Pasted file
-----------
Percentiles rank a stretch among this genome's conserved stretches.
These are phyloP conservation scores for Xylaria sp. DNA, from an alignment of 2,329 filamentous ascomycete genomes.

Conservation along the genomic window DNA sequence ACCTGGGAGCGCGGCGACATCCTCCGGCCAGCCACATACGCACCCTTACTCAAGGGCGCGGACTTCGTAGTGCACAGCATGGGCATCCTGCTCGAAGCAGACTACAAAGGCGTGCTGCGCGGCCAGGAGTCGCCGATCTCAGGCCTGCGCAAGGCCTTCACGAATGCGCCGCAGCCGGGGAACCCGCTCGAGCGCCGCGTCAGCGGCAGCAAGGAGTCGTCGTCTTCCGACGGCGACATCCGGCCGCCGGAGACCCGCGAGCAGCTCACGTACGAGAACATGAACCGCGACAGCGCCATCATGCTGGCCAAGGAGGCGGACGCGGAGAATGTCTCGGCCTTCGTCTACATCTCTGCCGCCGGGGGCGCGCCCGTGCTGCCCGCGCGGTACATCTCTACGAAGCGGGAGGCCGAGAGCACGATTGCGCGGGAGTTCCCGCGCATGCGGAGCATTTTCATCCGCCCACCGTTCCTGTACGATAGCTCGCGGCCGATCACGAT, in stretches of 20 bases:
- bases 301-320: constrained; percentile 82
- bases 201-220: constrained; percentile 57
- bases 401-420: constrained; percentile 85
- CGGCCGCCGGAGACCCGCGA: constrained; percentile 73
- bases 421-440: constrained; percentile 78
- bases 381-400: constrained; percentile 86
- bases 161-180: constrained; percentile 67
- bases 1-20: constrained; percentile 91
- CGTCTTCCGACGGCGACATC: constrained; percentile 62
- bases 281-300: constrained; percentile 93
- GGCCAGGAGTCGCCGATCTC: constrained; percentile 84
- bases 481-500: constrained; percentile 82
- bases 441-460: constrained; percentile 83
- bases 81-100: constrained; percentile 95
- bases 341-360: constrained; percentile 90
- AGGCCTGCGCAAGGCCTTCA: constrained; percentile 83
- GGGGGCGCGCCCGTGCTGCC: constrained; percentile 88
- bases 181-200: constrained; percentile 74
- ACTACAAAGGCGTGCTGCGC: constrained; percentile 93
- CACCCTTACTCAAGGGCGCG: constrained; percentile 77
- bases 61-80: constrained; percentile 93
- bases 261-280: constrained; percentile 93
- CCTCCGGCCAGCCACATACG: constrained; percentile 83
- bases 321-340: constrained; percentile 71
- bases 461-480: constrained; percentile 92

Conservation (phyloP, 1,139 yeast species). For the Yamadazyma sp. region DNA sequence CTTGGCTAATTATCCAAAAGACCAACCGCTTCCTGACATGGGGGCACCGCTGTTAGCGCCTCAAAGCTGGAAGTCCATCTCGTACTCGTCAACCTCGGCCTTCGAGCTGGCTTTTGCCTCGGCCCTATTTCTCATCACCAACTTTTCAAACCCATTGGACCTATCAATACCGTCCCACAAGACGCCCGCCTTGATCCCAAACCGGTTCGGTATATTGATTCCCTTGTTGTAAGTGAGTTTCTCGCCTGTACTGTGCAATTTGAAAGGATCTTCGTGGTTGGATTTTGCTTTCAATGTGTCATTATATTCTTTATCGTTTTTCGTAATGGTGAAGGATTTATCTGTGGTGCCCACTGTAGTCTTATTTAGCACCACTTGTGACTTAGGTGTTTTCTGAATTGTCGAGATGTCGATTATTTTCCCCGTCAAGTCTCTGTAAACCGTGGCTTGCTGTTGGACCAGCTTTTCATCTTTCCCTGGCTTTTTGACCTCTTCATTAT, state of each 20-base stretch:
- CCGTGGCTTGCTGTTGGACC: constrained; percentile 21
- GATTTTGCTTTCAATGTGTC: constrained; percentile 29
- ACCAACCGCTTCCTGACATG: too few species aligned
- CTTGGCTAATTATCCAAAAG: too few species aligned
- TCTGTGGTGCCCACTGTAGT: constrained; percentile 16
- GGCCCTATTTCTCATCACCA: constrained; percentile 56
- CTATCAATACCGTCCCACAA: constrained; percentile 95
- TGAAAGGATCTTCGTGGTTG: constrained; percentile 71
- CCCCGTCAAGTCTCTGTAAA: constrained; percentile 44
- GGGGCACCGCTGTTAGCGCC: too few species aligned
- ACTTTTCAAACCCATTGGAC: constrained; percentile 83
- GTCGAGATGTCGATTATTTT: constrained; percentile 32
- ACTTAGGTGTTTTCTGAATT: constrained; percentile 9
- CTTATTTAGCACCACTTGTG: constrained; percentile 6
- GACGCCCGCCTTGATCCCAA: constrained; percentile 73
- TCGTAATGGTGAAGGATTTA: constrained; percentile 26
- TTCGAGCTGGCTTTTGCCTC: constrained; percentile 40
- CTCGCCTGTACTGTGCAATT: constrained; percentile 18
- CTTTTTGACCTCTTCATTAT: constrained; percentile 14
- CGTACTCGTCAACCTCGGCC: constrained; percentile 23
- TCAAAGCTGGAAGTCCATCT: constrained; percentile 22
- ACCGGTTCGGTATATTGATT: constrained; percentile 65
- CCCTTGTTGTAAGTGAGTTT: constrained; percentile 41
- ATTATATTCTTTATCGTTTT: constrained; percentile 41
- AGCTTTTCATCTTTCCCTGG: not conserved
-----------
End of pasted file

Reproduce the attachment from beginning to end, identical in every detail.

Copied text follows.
Percentiles rank a stretch among this genome's conserved stretches.
These are phyloP conservation scores for Xylaria sp. DNA, from an alignment of 2,329 filamentous ascomycete genomes.

Conservation along the genomic window DNA sequence ACCTGGGAGCGCGGCGACATCCTCCGGCCAGCCACATACGCACCCTTACTCAAGGGCGCGGACTTCGTAGTGCACAGCATGGGCATCCTGCTCGAAGCAGACTACAAAGGCGTGCTGCGCGGCCAGGAGTCGCCGATCTCAGGCCTGCGCAAGGCCTTCACGAATGCGCCGCAGCCGGGGAACCCGCTCGAGCGCCGCGTCAGCGGCAGCAAGGAGTCGTCGTCTTCCGACGGCGACATCCGGCCGCCGGAGACCCGCGAGCAGCTCACGTACGAGAACATGAACCGCGACAGCGCCATCATGCTGGCCAAGGAGGCGGACGCGGAGAATGTCTCGGCCTTCGTCTACATCTCTGCCGCCGGGGGCGCGCCCGTGCTGCCCGCGCGGTACATCTCTACGAAGCGGGAGGCCGAGAGCACGATTGCGCGGGAGTTCCCGCGCATGCGGAGCATTTTCATCCGCCCACCGTTCCTGTACGATAGCTCGCGGCCGATCACGAT, in stretches of 20 bases:
- bases 301-320: constrained; percentile 82
- bases 201-220: constrained; percentile 57
- bases 401-420: constrained; percentile 85
- CGGCCGCCGGAGACCCGCGA: constrained; percentile 73
- bases 421-440: constrained; percentile 78
- bases 381-400: constrained; percentile 86
- bases 161-180: constrained; percentile 67
- bases 1-20: constrained; percentile 91
- CGTCTTCCGACGGCGACATC: constrained; percentile 62
- bases 281-300: constrained; percentile 93
- GGCCAGGAGTCGCCGATCTC: constrained; percentile 84
- bases 481-500: constrained; percentile 82
- bases 441-460: constrained; percentile 83
- bases 81-100: constrained; percentile 95
- bases 341-360: constrained; percentile 90
- AGGCCTGCGCAAGGCCTTCA: constrained; percentile 83
- GGGGGCGCGCCCGTGCTGCC: constrained; percentile 88
- bases 181-200: constrained; percentile 74
- ACTACAAAGGCGTGCTGCGC: constrained; percentile 93
- CACCCTTACTCAAGGGCGCG: constrained; percentile 77
- bases 61-80: constrained; percentile 93
- bases 261-280: constrained; percentile 93
- CCTCCGGCCAGCCACATACG: constrained; percentile 83
- bases 321-340: constrained; percentile 71
- bases 461-480: constrained; percentile 92

Conservation (phyloP, 1,139 yeast species). For the Yamadazyma sp. region DNA sequence CTTGGCTAATTATCCAAAAGACCAACCGCTTCCTGACATGGGGGCACCGCTGTTAGCGCCTCAAAGCTGGAAGTCCATCTCGTACTCGTCAACCTCGGCCTTCGAGCTGGCTTTTGCCTCGGCCCTATTTCTCATCACCAACTTTTCAAACCCATTGGACCTATCAATACCGTCCCACAAGACGCCCGCCTTGATCCCAAACCGGTTCGGTATATTGATTCCCTTGTTGTAAGTGAGTTTCTCGCCTGTACTGTGCAATTTGAAAGGATCTTCGTGGTTGGATTTTGCTTTCAATGTGTCATTATATTCTTTATCGTTTTTCGTAATGGTGAAGGATTTATCTGTGGTGCCCACTGTAGTCTTATTTAGCACCACTTGTGACTTAGGTGTTTTCTGAATTGTCGAGATGTCGATTATTTTCCCCGTCAAGTCTCTGTAAACCGTGGCTTGCTGTTGGACCAGCTTTTCATCTTTCCCTGGCTTTTTGACCTCTTCATTAT, state of each 20-base stretch:
- CCGTGGCTTGCTGTTGGACC: constrained; percentile 21
- GATTTTGCTTTCAATGTGTC: constrained; percentile 29
- ACCAACCGCTTCCTGACATG: too few species aligned
- CTTGGCTAATTATCCAAAAG: too few species aligned
- TCTGTGGTGCCCACTGTAGT: constrained; percentile 16
- GGCCCTATTTCTCATCACCA: constrained; percentile 56
- CTATCAATACCGTCCCACAA: constrained; percentile 95
- TGAAAGGATCTTCGTGGTTG: constrained; percentile 71
- CCCCGTCAAGTCTCTGTAAA: constrained; percentile 44
- GGGGCACCGCTGTTAGCGCC: too few species aligned
- ACTTTTCAAACCCATTGGAC: constrained; percentile 83
- GTCGAGATGTCGATTATTTT: constrained; percentile 32
- ACTTAGGTGTTTTCTGAATT: constrained; percentile 9
- CTTATTTAGCACCACTTGTG: constrained; percentile 6
- GACGCCCGCCTTGATCCCAA: constrained; percentile 73
- TCGTAATGGTGAAGGATTTA: constrained; percentile 26
- TTCGAGCTGGCTTTTGCCTC: constrained; percentile 40
- CTCGCCTGTACTGTGCAATT: constrained; percentile 18
- CTTTTTGACCTCTTCATTAT: constrained; percentile 14
- CGTACTCGTCAACCTCGGCC: constrained; percentile 23
- TCAAAGCTGGAAGTCCATCT: constrained; percentile 22
- ACCGGTTCGGTATATTGATT: constrained; percentile 65
- CCCTTGTTGTAAGTGAGTTT: constrained; percentile 41
- ATTATATTCTTTATCGTTTT: constrained; percentile 41
- AGCTTTTCATCTTTCCCTGG: not conserved